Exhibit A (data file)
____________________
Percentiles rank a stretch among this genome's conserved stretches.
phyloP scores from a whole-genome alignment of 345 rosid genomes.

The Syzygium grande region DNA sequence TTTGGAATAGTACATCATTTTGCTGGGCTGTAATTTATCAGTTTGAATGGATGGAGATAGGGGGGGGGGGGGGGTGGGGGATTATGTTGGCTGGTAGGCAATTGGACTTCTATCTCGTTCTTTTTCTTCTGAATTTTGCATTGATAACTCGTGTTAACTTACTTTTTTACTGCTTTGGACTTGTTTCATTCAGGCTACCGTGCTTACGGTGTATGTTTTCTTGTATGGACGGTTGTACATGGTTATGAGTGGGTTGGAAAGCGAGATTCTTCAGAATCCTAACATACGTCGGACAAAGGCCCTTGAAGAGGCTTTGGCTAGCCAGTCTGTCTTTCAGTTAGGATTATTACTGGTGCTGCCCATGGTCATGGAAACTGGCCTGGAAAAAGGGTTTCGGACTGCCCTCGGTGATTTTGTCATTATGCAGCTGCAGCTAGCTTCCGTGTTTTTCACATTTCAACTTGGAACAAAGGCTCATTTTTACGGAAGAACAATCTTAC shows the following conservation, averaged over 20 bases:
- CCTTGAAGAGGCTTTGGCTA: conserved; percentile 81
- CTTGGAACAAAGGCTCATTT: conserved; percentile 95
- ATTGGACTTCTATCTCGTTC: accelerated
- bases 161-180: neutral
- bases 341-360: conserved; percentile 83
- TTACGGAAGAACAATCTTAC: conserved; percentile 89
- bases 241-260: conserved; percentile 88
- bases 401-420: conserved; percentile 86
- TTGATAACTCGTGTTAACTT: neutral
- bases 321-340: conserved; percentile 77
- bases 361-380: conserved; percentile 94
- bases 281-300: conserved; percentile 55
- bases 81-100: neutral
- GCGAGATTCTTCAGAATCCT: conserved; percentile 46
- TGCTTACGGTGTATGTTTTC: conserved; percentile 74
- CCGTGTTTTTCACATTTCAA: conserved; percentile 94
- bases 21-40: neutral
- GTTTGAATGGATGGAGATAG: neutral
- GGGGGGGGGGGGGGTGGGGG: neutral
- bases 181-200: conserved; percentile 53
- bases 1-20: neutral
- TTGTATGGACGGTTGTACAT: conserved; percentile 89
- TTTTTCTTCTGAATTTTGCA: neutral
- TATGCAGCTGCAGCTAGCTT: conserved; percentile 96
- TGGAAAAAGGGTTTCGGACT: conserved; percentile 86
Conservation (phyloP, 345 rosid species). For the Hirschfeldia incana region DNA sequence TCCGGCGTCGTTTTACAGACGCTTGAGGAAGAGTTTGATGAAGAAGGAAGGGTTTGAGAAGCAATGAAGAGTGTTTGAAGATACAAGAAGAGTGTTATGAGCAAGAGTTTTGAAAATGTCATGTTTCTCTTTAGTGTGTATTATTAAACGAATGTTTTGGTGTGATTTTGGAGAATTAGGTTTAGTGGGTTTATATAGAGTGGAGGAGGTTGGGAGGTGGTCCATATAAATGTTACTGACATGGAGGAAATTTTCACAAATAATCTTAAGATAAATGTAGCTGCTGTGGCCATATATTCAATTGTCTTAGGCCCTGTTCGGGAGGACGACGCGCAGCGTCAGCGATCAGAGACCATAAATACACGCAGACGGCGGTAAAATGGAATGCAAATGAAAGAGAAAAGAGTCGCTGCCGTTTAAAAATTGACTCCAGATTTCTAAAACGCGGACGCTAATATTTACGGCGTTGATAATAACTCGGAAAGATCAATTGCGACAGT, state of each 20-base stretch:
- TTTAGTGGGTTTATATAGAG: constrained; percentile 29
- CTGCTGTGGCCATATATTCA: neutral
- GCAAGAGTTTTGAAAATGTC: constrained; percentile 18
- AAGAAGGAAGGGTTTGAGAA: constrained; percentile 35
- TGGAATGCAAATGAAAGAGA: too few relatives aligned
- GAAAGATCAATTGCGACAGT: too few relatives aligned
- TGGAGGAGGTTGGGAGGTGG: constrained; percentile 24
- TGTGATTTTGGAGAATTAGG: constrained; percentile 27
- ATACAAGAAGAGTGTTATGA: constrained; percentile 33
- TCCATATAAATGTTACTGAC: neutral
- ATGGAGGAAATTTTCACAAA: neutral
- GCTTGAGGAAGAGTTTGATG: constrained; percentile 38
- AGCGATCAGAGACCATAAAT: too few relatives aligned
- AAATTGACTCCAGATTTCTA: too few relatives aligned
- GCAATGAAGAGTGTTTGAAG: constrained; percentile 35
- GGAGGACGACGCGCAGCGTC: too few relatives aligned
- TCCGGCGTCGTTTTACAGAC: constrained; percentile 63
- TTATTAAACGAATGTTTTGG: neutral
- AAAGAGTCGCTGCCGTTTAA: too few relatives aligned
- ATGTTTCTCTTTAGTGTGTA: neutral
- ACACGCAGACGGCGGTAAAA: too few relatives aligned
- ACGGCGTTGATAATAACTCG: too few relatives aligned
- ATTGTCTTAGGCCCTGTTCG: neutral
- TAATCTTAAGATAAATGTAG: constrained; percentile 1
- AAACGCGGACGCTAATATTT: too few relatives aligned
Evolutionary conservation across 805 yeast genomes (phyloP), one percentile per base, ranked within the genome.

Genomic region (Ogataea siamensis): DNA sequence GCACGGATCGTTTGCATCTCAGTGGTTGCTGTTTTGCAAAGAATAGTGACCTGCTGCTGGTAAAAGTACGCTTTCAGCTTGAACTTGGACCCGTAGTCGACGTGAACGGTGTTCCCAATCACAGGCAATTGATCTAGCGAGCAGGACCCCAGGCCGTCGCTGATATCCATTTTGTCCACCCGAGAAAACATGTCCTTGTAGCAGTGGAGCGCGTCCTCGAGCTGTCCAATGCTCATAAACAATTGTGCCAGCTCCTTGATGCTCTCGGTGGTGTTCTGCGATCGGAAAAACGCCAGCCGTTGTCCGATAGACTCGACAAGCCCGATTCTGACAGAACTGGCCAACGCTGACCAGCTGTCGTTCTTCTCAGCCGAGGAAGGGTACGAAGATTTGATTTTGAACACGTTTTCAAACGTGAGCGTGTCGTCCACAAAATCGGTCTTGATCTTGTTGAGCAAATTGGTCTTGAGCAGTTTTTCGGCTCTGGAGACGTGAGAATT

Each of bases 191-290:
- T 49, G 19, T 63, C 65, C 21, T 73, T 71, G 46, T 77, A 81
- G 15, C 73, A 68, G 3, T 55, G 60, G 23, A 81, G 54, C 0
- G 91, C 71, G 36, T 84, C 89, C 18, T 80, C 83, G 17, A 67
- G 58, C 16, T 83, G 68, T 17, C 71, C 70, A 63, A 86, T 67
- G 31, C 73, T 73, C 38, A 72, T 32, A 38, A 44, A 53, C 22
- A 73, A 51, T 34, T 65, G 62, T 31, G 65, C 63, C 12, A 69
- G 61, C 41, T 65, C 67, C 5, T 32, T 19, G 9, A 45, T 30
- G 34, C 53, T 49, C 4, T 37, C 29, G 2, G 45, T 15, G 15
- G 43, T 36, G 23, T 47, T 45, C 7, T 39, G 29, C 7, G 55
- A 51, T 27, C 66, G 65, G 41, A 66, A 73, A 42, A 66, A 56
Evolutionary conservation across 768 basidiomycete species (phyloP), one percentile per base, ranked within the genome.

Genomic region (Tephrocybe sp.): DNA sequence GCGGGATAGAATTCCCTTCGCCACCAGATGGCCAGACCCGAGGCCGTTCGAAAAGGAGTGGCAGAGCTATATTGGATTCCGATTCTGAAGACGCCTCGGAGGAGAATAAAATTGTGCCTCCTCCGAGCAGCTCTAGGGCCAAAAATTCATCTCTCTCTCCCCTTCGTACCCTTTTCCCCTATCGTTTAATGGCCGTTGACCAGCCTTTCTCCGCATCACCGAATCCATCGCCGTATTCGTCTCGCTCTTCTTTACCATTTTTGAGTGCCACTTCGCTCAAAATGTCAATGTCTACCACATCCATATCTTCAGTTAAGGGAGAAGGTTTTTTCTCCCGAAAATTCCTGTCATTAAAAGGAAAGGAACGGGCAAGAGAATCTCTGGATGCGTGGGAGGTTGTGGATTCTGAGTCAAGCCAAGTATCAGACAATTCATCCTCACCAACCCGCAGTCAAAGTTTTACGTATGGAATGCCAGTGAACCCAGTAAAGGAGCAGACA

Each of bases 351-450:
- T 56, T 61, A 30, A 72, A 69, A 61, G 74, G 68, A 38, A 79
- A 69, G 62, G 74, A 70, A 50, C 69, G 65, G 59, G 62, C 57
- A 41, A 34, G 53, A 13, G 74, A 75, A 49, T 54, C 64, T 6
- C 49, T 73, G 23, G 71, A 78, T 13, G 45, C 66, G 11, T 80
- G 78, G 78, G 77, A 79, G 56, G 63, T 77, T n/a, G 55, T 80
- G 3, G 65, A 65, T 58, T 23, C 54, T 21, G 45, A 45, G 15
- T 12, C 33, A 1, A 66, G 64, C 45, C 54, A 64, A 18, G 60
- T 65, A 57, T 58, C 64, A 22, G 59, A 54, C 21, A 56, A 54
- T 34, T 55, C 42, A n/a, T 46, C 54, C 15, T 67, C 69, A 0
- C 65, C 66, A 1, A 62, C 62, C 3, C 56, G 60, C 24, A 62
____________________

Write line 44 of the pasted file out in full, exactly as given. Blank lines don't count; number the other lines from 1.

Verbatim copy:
- GCAATGAAGAGTGTTTGAAG: constrained; percentile 35